Sunday, March 23, 2008

The Polish Invasion

I tend not to put up pictures here unless they are original. So a closeup of the wall of my house.




There are four national "broadsheet" newspapers in the UK, the two biggest selling have a largely conservative anti-European leaning. I'll quote one article from each.

From The Telegraph: Almost nine in 10 new jobs created over the past decade have been taken by foreign-born workers despite a sharp increase in the number of skilled British workers, official figures show.

From The Times: Market experts estimate that about 90% of the plants on sale this Easter weekend, whether in DIY chains such as Homebase or in specialist nurseries, have come from overseas.

The Telegraph article throws out the slightly xenophobic sensationalist headline without examining it closely. Very tabloid. It suggests that you (or I) could not be both "foreign-born" and also "British".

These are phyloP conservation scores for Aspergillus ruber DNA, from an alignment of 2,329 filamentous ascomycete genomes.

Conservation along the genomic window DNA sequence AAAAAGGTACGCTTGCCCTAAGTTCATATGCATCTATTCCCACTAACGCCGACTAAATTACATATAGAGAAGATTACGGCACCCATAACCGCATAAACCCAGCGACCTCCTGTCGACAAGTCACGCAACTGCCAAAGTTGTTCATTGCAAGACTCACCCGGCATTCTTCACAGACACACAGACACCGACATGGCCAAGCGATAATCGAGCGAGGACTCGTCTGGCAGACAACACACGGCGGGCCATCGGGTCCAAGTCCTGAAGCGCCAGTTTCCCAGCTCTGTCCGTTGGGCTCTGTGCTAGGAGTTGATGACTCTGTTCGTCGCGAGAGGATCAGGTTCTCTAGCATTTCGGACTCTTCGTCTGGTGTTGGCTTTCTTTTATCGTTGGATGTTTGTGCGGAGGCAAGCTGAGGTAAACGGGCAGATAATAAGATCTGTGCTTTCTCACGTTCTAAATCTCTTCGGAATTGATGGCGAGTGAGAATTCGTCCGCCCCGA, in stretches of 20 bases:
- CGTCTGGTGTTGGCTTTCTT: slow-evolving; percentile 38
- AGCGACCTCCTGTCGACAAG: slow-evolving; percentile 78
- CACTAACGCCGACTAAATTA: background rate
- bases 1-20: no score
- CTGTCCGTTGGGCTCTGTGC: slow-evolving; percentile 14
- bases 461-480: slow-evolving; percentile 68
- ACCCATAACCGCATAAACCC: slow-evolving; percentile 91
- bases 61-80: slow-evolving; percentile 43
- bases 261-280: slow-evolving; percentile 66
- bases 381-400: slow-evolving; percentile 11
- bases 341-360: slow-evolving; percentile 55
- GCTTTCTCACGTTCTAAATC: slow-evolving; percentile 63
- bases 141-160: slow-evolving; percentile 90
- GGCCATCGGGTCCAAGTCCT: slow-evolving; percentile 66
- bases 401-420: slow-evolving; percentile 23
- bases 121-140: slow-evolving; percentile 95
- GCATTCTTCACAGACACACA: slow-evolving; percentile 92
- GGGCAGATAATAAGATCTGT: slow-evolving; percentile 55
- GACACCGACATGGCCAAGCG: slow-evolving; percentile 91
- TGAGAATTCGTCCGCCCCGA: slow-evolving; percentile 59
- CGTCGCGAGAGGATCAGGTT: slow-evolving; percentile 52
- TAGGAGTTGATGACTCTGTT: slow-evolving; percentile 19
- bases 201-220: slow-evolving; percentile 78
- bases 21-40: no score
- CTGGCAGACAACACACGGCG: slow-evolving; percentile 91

The Times article does suggest some further explanation:

The scale of the shift is illustrated by sales of clematis. A series of strains developed in a Polish monastery now dominate the market. They were created by Brother Stefan Franczak, a Polish Jesuit monk, who started breeding clematis in the 1960s after finding seedlings in the garden of his monastery just outside Warsaw.

Franczak’s work was part of a much wider interest in plant breeding that helped create a network of renowned laboratories across eastern Europe.

By contrast in Britain, this coincided with Margaret Thatcher’s decision in the 1980s to slash Britain’s investment in such laboratories — which led to most of Britain’s plant-breeding centres being sold off or shut down.

So it is Maggie's fault?

1 comment:

R N B said...

This note started with an observation of the coincidence in the foreign fraction, and amusement that Frank Field was the source of the jobs article. But the pun didn't quite fit in.